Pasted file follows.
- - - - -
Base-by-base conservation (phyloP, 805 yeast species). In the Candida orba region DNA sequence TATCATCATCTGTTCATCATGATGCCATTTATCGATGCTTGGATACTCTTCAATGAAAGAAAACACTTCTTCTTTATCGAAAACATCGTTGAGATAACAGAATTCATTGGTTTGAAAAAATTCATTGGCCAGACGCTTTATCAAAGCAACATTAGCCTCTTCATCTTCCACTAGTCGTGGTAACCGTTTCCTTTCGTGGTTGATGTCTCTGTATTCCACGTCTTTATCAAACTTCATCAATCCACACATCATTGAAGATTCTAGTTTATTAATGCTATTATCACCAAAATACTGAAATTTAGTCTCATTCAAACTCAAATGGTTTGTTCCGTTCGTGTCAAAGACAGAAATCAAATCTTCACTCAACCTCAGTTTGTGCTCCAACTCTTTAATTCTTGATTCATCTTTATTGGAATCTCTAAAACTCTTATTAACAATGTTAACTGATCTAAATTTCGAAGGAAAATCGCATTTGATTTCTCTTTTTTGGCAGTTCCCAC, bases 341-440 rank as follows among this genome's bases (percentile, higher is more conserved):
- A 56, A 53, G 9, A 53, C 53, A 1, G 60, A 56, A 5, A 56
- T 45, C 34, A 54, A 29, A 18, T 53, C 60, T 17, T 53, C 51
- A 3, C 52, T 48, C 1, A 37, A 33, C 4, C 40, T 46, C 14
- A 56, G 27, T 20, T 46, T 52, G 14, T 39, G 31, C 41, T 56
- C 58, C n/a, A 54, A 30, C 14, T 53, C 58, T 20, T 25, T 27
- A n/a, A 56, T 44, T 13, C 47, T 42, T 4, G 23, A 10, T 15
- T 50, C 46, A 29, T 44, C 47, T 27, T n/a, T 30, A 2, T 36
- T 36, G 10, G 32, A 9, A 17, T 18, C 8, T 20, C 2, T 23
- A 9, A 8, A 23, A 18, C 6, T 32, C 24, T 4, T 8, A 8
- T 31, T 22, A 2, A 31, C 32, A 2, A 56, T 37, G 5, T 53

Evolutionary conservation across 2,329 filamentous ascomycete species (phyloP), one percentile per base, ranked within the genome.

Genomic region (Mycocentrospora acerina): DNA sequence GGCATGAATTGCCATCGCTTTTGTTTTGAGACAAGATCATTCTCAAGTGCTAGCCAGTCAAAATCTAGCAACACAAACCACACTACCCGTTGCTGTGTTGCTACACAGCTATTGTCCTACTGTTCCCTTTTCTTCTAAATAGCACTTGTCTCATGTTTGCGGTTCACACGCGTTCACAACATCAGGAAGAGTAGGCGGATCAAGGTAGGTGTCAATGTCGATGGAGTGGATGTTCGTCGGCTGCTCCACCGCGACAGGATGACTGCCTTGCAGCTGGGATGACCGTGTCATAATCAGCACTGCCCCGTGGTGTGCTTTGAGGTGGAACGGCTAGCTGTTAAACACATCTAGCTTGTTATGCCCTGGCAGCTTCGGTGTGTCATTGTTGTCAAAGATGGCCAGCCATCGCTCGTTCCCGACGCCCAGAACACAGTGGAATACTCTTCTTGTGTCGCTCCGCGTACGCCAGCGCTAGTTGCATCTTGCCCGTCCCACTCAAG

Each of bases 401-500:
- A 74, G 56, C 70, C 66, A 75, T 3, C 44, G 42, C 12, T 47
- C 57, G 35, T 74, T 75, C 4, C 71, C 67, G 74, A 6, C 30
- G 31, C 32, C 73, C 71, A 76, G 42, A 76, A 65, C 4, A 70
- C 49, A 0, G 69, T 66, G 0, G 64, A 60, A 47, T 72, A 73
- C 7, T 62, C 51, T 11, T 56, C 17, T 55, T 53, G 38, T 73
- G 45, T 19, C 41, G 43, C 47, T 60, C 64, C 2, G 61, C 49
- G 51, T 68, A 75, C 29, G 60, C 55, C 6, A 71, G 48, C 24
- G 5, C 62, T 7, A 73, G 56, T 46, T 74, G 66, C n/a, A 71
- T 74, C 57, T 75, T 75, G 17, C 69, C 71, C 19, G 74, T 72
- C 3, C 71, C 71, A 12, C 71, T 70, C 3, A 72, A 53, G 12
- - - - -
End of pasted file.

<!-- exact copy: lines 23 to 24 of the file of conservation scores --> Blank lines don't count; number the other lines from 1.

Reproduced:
- T 74, C 57, T 75, T 75, G 17, C 69, C 71, C 19, G 74, T 72
- C 3, C 71, C 71, A 12, C 71, T 70, C 3, A 72, A 53, G 12